ICD-10-CM Code A66

Yaws

Version 2021 Non-Billable Code

Not Valid for Submission

A66 is a "header" nonspecific and non-billable code code, consider using a code with a higher level of specificity for a diagnosis of yaws. The code is NOT valid for the year 2021 for the submission of HIPAA-covered transactions.

ICD-10:A66
Short Description:Yaws
Long Description:Yaws

Consider the following ICD-10 codes with a higher level of specificity:

  • A66.0 - Initial lesions of yaws
  • A66.1 - Multiple papillomata and wet crab yaws
  • A66.2 - Other early skin lesions of yaws
  • A66.3 - Hyperkeratosis of yaws
  • A66.4 - Gummata and ulcers of yaws
  • A66.5 - Gangosa
  • A66.6 - Bone and joint lesions of yaws
  • A66.7 - Other manifestations of yaws
  • A66.8 - Latent yaws
  • A66.9 - ... unspecified

Tabular List of Diseases and Injuries

The Tabular List of Diseases and Injuries is a list of ICD-10 codes, organized "head to toe" into chapters and sections with guidance for inclusions, exclusions, descriptions and more. The following references are applicable to the code A66:

Includes

Includes
This note appears immediately under a three character code title to further define, or give examples of, the content of the category.
  • bouba
  • frambesia (tropica)
  • pian

Clinical Information

  • YAWS-. a systemic non venereal infection of the tropics caused by treponema pallidum subspecies pertenue.

Code Classification

  • Certain infectious and parasitic diseases (A00–B99)

Code History

  • FY 2016 - New Code, effective from 10/1/2015 through 9/30/2016
    (First year ICD-10-CM implemented into the HIPAA code set)
  • FY 2017 - No Change, effective from 10/1/2016 through 9/30/2017
  • FY 2018 - No Change, effective from 10/1/2017 through 9/30/2018
  • FY 2019 - No Change, effective from 10/1/2018 through 9/30/2019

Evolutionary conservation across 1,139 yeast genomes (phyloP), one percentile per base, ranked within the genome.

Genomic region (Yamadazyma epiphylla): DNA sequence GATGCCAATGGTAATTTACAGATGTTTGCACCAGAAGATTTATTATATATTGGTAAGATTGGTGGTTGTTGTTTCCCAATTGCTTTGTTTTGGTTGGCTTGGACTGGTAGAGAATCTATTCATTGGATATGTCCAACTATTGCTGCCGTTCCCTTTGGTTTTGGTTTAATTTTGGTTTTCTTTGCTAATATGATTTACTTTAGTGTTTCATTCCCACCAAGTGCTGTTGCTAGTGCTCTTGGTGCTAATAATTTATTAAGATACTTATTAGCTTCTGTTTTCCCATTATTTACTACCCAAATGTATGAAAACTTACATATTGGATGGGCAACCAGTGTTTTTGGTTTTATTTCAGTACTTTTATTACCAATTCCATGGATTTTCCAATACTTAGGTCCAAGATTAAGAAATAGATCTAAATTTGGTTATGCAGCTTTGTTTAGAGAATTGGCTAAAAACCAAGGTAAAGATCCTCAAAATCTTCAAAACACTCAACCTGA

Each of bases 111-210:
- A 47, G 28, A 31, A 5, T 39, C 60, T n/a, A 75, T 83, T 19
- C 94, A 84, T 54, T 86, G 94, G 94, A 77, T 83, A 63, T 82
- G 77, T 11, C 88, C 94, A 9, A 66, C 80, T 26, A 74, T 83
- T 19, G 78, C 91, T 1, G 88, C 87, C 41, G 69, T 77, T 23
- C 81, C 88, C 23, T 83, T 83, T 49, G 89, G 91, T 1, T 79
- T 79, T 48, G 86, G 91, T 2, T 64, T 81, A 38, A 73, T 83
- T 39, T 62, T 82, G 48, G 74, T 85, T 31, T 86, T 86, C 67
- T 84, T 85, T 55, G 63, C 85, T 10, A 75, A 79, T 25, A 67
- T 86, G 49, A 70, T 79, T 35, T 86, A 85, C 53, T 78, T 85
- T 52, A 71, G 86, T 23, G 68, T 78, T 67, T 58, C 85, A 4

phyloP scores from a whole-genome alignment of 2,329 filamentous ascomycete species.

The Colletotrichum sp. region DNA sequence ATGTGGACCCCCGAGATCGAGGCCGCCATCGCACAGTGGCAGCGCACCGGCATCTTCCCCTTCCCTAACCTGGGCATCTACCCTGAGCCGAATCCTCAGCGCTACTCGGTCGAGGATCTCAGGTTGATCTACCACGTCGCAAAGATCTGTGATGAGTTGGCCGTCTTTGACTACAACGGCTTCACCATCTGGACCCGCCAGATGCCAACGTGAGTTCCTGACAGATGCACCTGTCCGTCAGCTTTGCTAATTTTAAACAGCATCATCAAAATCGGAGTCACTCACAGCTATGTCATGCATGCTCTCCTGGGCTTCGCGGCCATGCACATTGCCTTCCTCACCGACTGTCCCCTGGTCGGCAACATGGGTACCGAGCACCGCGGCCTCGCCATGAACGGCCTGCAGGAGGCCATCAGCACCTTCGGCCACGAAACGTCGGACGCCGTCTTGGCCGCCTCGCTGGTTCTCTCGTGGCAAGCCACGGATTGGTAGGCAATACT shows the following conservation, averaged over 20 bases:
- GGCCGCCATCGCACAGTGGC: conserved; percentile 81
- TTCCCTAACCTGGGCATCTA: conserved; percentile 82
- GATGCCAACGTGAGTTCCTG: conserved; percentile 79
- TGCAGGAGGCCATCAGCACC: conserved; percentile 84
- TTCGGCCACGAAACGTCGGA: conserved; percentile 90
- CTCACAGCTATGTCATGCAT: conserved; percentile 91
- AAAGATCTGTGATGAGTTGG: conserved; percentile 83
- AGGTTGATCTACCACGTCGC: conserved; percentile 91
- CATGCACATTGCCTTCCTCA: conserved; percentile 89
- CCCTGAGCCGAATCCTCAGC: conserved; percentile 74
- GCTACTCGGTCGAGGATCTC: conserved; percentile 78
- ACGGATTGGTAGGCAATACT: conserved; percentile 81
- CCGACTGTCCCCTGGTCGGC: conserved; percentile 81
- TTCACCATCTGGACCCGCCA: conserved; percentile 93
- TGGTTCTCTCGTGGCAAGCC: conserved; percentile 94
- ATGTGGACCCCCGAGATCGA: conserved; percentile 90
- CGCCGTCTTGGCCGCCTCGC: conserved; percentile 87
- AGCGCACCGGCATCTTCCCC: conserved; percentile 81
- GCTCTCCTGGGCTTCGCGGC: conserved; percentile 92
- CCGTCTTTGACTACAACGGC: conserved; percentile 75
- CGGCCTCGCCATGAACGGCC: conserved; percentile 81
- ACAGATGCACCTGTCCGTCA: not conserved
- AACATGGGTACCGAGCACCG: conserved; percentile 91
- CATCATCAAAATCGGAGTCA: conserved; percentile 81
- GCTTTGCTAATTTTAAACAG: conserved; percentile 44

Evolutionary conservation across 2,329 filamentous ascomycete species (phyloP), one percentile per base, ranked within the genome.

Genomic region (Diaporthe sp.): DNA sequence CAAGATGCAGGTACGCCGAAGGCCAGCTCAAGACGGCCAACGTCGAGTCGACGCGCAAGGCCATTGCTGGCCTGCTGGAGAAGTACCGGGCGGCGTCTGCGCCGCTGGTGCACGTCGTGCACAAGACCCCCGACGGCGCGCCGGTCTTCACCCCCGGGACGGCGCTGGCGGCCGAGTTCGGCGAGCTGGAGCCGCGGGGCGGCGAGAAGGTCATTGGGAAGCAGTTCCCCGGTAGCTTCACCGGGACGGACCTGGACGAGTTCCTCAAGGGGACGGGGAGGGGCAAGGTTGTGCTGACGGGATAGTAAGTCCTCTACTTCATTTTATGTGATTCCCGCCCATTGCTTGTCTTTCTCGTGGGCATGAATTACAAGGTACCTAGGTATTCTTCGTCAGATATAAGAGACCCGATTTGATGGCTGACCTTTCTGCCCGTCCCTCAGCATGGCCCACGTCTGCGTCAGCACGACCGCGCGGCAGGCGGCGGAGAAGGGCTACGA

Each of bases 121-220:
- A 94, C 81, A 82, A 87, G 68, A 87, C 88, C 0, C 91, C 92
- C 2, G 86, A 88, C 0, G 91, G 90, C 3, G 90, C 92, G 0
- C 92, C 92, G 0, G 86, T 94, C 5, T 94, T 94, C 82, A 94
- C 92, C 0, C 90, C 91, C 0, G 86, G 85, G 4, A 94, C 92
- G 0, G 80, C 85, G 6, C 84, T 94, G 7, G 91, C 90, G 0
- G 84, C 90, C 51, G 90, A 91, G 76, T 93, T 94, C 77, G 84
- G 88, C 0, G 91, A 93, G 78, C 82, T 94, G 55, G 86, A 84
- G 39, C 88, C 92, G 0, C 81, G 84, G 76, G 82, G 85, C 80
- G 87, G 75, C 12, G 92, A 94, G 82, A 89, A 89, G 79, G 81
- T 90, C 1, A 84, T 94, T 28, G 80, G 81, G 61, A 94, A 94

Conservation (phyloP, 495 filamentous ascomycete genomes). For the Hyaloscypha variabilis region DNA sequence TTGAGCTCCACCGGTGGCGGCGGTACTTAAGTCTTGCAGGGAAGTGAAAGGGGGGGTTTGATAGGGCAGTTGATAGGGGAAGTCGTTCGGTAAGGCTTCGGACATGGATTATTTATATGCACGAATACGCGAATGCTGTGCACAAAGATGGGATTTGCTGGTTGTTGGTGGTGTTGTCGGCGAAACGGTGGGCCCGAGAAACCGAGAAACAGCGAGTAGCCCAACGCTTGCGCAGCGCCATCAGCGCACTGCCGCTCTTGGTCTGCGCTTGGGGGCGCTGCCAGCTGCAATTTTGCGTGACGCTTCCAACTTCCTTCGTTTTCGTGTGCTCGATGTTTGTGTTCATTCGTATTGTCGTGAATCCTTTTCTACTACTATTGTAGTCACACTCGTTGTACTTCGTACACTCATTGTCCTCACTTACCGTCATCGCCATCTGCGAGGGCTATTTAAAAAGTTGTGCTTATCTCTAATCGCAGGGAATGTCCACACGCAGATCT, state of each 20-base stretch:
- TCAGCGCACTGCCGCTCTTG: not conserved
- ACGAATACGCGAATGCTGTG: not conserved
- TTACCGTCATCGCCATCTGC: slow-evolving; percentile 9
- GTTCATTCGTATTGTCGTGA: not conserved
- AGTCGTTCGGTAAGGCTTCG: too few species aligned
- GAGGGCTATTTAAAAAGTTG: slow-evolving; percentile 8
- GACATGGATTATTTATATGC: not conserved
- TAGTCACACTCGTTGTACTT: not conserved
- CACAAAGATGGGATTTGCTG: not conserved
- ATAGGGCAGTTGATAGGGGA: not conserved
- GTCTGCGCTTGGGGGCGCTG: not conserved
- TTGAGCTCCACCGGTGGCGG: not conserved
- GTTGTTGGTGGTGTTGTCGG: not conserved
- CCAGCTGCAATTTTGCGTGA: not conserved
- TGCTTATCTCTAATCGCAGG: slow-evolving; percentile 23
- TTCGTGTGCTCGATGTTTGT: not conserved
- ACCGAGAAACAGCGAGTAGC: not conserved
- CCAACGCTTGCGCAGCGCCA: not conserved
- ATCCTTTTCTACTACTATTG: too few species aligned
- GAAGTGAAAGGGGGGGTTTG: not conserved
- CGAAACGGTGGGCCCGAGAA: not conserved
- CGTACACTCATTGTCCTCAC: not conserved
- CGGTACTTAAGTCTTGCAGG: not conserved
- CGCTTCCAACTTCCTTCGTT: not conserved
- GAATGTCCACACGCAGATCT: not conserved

• FY 2020 - No Change, effective from 10/1/2019 through 9/30/2020
  • FY 2021 - No Change, effective from 10/1/2020 through 9/30/2021

Information for Patients


Bacterial Infections

Bacteria are living things that have only one cell. Under a microscope, they look like balls, rods, or spirals. They are so small that a line of 1,000 could fit across a pencil eraser. Most bacteria won't hurt you - less than 1 percent of the different types make people sick. Many are helpful. Some bacteria help to digest food, destroy disease-causing cells, and give the body needed vitamins. Bacteria are also used in making healthy foods like yogurt and cheese.

But infectious bacteria can make you ill. They reproduce quickly in your body. Many give off chemicals called toxins, which can damage tissue and make you sick. Examples of bacteria that cause infections include Streptococcus, Staphylococcus, and E. coli.

Antibiotics are the usual treatment. When you take antibiotics, follow the directions carefully. Each time you take antibiotics, you increase the chances that bacteria in your body will learn to resist them causing antibiotic resistance. Later, you could get or spread an infection that those antibiotics cannot cure.

NIH: National Institute of Allergy and Infectious Diseases

  • Actinomycosis (Medical Encyclopedia)
  • Bacterial vaginosis -- aftercare (Medical Encyclopedia)
  • Blood culture (Medical Encyclopedia)
  • Gram stain (Medical Encyclopedia)
  • Gram stain of skin lesion (Medical Encyclopedia)
  • Necrotizing soft tissue infection (Medical Encyclopedia)

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